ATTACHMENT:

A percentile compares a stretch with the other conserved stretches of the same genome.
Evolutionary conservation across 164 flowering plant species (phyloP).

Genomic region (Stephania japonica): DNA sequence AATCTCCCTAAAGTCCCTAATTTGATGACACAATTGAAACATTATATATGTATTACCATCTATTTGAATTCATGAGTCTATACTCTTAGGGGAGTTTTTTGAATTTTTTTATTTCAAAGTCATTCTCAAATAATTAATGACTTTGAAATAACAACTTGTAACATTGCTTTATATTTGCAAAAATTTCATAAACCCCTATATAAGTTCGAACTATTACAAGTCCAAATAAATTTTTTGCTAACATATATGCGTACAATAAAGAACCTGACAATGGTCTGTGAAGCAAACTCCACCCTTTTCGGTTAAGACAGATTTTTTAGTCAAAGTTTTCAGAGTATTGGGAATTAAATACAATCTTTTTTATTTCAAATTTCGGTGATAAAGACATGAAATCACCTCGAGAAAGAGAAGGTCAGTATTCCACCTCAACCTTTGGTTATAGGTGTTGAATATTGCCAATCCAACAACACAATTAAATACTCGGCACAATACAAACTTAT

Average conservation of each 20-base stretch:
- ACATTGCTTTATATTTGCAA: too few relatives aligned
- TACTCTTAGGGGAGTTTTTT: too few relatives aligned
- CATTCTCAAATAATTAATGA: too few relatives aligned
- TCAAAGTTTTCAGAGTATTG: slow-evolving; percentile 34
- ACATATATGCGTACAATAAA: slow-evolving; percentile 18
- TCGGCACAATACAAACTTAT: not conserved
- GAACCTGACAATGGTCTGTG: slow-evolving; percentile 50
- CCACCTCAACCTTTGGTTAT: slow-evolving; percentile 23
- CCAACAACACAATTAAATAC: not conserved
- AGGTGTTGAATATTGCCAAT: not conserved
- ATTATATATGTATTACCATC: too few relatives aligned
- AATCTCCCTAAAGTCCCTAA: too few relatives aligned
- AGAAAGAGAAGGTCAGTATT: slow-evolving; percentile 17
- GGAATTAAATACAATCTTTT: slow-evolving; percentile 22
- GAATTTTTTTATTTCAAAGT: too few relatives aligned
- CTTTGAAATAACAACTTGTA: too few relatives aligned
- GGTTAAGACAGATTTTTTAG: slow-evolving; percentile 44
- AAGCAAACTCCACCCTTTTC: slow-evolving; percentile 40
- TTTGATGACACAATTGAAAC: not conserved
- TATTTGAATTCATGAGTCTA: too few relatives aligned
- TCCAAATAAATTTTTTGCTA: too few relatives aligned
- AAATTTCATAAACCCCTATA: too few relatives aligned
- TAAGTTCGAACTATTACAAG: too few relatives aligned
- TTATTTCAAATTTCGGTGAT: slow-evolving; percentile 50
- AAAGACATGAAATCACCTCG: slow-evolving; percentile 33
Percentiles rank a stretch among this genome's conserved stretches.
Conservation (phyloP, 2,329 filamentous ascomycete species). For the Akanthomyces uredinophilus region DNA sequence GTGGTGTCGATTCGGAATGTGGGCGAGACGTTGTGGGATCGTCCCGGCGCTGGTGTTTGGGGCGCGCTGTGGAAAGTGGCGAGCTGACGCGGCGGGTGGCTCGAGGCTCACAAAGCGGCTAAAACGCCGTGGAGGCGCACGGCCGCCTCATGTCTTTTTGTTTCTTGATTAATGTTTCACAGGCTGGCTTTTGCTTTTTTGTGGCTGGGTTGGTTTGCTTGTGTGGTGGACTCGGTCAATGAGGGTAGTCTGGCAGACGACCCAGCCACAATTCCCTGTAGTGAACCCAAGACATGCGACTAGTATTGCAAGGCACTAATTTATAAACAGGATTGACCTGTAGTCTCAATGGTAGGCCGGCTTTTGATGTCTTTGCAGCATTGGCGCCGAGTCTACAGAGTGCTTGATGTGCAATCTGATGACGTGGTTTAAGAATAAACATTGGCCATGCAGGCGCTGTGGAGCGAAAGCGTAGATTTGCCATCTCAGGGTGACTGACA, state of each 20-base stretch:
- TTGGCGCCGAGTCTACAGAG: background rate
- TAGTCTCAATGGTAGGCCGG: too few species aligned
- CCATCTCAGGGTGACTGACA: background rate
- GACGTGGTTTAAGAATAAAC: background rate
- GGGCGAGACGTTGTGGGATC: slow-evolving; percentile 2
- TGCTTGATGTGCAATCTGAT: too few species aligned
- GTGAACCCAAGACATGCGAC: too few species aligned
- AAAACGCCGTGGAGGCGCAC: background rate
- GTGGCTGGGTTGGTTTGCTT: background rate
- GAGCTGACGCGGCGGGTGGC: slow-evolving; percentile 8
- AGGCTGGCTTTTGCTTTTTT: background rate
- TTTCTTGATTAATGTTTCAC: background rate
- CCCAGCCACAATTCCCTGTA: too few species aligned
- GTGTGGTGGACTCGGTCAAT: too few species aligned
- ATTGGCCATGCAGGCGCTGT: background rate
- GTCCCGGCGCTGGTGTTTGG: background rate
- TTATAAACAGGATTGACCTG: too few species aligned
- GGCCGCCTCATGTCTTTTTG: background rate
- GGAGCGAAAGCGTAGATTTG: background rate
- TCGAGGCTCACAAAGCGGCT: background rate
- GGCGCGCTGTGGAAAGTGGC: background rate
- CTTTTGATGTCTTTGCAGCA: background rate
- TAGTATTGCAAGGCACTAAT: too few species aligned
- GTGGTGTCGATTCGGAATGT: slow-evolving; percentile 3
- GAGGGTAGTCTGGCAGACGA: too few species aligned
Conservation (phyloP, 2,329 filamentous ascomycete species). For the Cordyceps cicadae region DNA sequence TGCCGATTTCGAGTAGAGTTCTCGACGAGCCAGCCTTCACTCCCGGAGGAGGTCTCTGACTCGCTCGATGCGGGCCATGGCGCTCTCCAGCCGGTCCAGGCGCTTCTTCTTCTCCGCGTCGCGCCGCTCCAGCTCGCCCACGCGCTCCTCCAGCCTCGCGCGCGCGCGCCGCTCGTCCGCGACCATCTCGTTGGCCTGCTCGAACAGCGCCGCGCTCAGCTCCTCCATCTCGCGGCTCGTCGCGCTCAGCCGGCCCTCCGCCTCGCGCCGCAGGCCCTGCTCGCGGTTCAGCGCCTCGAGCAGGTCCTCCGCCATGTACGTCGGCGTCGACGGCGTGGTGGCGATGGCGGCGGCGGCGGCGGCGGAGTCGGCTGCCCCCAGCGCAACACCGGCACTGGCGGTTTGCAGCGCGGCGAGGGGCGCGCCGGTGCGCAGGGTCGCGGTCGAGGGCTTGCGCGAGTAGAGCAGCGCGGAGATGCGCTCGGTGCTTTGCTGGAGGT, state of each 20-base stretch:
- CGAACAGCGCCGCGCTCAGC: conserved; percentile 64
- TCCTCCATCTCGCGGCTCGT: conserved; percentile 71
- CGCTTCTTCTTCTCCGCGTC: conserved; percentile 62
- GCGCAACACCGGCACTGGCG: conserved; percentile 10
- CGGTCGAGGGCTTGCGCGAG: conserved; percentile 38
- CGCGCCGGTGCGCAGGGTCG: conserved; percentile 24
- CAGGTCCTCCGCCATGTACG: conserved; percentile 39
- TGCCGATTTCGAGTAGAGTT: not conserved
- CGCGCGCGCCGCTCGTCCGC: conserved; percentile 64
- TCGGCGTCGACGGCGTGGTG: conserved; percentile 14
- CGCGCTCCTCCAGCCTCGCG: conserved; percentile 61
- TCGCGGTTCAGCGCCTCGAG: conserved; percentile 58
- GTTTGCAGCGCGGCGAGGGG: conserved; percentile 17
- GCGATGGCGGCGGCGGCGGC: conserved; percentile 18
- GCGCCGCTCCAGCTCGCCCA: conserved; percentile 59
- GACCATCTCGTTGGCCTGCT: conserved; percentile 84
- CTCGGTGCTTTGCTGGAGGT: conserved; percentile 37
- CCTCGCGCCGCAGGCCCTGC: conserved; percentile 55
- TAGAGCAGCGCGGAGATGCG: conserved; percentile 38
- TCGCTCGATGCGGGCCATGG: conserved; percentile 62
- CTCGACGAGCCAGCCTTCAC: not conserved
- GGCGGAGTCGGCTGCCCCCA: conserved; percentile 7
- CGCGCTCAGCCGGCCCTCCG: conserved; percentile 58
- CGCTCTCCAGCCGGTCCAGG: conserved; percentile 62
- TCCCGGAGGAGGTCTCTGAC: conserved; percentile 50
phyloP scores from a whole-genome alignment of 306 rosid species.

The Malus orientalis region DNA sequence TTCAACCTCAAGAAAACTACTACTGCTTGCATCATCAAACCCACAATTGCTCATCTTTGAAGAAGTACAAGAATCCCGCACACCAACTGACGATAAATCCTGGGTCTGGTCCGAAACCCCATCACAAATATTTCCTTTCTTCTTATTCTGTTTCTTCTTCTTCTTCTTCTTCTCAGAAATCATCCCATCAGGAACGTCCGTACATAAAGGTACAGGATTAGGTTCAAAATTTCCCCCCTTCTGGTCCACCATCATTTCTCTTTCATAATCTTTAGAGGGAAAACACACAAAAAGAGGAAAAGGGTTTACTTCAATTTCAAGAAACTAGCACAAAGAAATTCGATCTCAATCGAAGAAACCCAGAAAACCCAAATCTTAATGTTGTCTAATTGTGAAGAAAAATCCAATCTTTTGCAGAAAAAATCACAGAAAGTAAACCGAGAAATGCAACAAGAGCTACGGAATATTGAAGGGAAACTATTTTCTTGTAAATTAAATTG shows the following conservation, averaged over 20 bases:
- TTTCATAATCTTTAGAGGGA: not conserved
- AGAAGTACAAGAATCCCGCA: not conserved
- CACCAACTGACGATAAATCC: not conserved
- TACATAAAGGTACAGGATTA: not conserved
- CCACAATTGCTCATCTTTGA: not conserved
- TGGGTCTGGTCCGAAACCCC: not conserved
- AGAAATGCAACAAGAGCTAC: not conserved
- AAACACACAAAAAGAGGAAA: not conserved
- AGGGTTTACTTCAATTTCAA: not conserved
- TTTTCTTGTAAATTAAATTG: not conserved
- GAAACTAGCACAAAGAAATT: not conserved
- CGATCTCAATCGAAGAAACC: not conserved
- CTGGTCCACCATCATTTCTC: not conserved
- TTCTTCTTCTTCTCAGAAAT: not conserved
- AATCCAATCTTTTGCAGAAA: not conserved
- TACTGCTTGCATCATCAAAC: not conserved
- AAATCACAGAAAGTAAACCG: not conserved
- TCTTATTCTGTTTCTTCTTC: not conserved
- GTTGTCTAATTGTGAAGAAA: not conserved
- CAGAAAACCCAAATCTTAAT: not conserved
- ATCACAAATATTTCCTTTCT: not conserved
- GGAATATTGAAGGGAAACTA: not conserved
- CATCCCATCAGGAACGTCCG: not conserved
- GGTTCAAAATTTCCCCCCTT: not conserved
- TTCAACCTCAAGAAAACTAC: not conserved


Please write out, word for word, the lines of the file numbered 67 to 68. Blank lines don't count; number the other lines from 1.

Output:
- TCGGCGTCGACGGCGTGGTG: conserved; percentile 14
- CGCGCTCCTCCAGCCTCGCG: conserved; percentile 61